Cobb may well be dangerous, or may have been dangerous at some point. His ideology is not harmless, and someone could easily have gotten killed in Leith during the confrontations between Cobb and his followers, local residents and the police. (Events that brought more reporters to Grant County within a span of a few weeks than had ever been there in its entire history.) But by the end of the film Cobb is an old man in white sneakers in a Motel 6, leaving unreturned phone messages for other white supremacist leaders and by his own account spending 18 to 20 hours a day trolling people on the Internet. He is polite and even pleasant to the African-American woman at the front desk. With his fresh prison haircut and, one might suspect, a recent infusion of psychiatric medication, Cobb bears some resemblance to a normal person, albeit a sad, defeated and lonely person with noxious political views.

If you’ve seen the movie we can debate this, but while it is entirely understandable that the citizens of Leith (all 24 of them, counting the children) found Cobb to be a profoundly unpleasant neighbor and wanted to drive him out of town, the charge on which he finally gets arrested is dubious at best. Being a crazy and abusive asshole is illegal under certain circumstances, yes, and it’s possible that when Cobb wandered around town carrying a loaded shotgun and yelling at people, he crossed some legal boundary. But he did not point the weapon at anyone, threaten to harm anyone or visibly trespass on anyone’s property, and when Cobb’s weasel-like factotum and only visible follower, a scrawny Gulf War vet and “national socialist” named Kynan Dutton, protests that they are being persecuted for their political opinions, he kind of has a point.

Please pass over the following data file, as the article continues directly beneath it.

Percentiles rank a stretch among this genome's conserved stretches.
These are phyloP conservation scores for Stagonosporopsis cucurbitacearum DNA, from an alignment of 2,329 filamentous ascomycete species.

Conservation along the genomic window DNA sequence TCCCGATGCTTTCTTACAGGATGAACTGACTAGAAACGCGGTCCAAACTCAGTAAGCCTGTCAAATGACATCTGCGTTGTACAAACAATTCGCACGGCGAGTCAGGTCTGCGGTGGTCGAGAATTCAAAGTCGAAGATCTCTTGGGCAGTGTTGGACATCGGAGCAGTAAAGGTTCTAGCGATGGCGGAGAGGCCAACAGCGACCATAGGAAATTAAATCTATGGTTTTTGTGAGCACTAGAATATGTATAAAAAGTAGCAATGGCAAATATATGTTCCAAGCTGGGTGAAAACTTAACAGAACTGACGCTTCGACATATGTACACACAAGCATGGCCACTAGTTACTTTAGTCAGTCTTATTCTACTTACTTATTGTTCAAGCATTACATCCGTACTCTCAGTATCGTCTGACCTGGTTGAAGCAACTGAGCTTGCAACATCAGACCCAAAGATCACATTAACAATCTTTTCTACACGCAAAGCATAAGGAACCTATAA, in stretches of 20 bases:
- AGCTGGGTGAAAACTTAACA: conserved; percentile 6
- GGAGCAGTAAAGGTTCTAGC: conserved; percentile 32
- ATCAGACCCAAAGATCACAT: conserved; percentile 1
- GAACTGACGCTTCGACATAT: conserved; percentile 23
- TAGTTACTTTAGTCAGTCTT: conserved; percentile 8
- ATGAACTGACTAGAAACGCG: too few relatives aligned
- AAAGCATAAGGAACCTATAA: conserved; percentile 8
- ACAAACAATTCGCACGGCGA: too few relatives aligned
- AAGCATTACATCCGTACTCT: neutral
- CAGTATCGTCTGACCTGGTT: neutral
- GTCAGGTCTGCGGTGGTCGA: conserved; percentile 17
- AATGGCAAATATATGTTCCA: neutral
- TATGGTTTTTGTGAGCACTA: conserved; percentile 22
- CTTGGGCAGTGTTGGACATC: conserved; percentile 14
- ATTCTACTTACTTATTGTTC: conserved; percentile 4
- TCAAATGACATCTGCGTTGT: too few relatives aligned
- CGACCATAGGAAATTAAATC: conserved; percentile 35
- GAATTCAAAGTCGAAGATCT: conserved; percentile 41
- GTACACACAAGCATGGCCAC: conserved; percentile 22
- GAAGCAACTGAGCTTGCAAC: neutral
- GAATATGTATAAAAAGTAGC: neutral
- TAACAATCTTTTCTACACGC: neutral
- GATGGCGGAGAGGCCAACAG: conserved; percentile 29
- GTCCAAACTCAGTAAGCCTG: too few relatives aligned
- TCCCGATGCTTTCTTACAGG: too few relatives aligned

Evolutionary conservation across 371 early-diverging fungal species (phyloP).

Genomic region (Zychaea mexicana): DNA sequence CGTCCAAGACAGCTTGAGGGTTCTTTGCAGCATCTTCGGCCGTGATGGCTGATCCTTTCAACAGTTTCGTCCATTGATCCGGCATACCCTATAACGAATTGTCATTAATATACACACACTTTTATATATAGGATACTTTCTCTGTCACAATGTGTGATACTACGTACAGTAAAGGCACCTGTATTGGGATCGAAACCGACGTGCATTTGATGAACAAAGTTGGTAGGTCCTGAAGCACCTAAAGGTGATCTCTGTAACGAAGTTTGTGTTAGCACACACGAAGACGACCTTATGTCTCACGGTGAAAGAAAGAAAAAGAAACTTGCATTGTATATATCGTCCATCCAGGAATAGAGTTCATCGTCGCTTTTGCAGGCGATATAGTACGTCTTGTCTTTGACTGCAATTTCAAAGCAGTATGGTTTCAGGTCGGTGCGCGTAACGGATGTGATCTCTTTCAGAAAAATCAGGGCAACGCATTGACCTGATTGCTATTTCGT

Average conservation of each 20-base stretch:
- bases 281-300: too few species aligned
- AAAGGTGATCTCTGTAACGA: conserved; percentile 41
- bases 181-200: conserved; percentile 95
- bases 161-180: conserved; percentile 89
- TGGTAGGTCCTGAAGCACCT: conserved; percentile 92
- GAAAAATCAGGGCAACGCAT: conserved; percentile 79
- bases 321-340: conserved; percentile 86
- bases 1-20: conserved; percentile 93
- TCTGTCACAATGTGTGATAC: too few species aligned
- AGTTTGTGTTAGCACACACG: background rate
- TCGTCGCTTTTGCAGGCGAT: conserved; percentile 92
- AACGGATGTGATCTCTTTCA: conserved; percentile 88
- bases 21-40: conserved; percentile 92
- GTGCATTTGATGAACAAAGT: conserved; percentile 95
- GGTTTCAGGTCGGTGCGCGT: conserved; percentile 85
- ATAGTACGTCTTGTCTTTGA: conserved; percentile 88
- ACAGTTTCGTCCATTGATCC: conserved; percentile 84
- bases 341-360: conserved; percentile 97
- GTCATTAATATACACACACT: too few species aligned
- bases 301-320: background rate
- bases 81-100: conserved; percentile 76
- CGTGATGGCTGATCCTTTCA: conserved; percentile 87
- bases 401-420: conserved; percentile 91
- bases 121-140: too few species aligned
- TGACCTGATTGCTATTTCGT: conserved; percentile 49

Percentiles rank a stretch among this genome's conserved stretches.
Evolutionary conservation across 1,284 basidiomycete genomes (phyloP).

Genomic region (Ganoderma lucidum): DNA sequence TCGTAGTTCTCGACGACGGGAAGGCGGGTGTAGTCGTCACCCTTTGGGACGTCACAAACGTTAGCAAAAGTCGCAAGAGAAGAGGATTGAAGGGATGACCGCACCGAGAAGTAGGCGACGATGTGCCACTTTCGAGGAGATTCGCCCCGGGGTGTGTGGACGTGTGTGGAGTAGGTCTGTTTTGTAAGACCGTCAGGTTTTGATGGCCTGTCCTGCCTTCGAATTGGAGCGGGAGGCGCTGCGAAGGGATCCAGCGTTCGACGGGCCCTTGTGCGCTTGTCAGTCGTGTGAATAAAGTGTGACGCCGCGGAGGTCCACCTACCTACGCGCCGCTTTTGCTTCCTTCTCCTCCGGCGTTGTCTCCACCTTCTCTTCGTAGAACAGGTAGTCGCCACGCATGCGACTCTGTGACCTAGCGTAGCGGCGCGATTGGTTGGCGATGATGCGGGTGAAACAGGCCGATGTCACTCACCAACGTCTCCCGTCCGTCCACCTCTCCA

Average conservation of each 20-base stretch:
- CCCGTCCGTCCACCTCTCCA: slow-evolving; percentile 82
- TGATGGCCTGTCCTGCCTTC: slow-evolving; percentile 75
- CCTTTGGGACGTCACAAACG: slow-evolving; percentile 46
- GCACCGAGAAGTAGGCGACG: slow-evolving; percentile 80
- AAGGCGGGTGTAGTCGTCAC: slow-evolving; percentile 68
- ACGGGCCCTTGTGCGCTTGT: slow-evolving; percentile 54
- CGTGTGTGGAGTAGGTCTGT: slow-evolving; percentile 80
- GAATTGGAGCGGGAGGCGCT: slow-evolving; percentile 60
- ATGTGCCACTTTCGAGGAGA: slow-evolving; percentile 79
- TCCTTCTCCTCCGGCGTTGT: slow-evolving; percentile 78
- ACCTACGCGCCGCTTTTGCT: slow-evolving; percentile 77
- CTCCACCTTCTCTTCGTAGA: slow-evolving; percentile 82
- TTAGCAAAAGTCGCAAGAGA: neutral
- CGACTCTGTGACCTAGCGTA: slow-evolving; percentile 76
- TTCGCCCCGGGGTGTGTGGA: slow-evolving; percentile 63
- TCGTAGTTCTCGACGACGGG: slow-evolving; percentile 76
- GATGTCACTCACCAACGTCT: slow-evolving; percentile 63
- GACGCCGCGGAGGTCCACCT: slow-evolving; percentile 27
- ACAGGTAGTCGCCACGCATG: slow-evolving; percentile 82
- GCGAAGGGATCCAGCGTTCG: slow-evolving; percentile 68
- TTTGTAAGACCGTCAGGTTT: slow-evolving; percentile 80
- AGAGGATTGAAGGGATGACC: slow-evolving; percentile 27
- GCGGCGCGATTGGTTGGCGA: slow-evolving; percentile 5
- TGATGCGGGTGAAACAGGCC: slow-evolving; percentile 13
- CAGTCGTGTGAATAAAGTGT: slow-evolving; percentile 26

Neither the people of Leith nor anyone else should feel especially sorry for Cobb, but he comes off here as a person in need of a mental-health intervention, not the prospective leader of a neo-Nazi insurrection. As for Dutton, I couldn’t get over the sense that he was actually a fictional character being played by Paul Dano or the young Steve Buscemi in some Coen brothers movie I had never seen. He decorates the front yard of Cobb’s shabby little house (which has neither running water nor indoor plumbing) with the flags of various “white nations,” many of them entirely imaginary. One of those is the purported flag of the National Socialist Movement (of which he may be the only member), a variant of the Union Jack he calls the “Britannia flag,” pronounced bri-TAY-nee-ah. Bits of the story are told through home video shot by Dutton’s girlfriend, an ebullient and large-spirited person who constantly tries to buck him up by calling him her “lover” and her “honey” and expressing lascivious delight at his “sexy-ass guns.”

Maybe we can sum up this fascinating film by saying that racism and white supremacist ideology are a problem and our inconsistent understanding of free speech and its limits is a problem and the social isolation and enduring economic depression afflicting remote heartland communities like Leith are a problem. But the way those things come together in this strange tale of a small-town newcomer and his crazy dream — it’s like “The Music Man,” except really, really depressing — illustrate a different problem that is not easy to pin down. I guess it amounts to the fact that we live in a country that is deeply confused about pretty much everything, where we tend to blame our problems on the wrong people.

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“Welcome to Leith” opens this week at the IFC Center in New York and the Gateway Film Center in Columbus, Ohio. It plays Sept. 10 only in West Jordan, Utah, and Sept. 15 only in Salt Lake City; opens Sept. 25 in Bismarck, N.D., Seattle and Ottawa, Canada; plays Sept. 26 only in Mott, N.D., and Sept. 30 only in Sioux Falls, S.D.; opens Oct. 2 in Chicago and Oct. 23 in Los Angeles; plays Nov. 5 only in Boston and Milwaukee; and opens Nov. 6 in Santa Fe, N.M., and Nov. 13 in Minneapolis, with more cities and home video to follow.

'Welcome To Leith' Filmmakers LIVE


Andrew O'Hehir

Andrew O'Hehir is executive editor of Salon.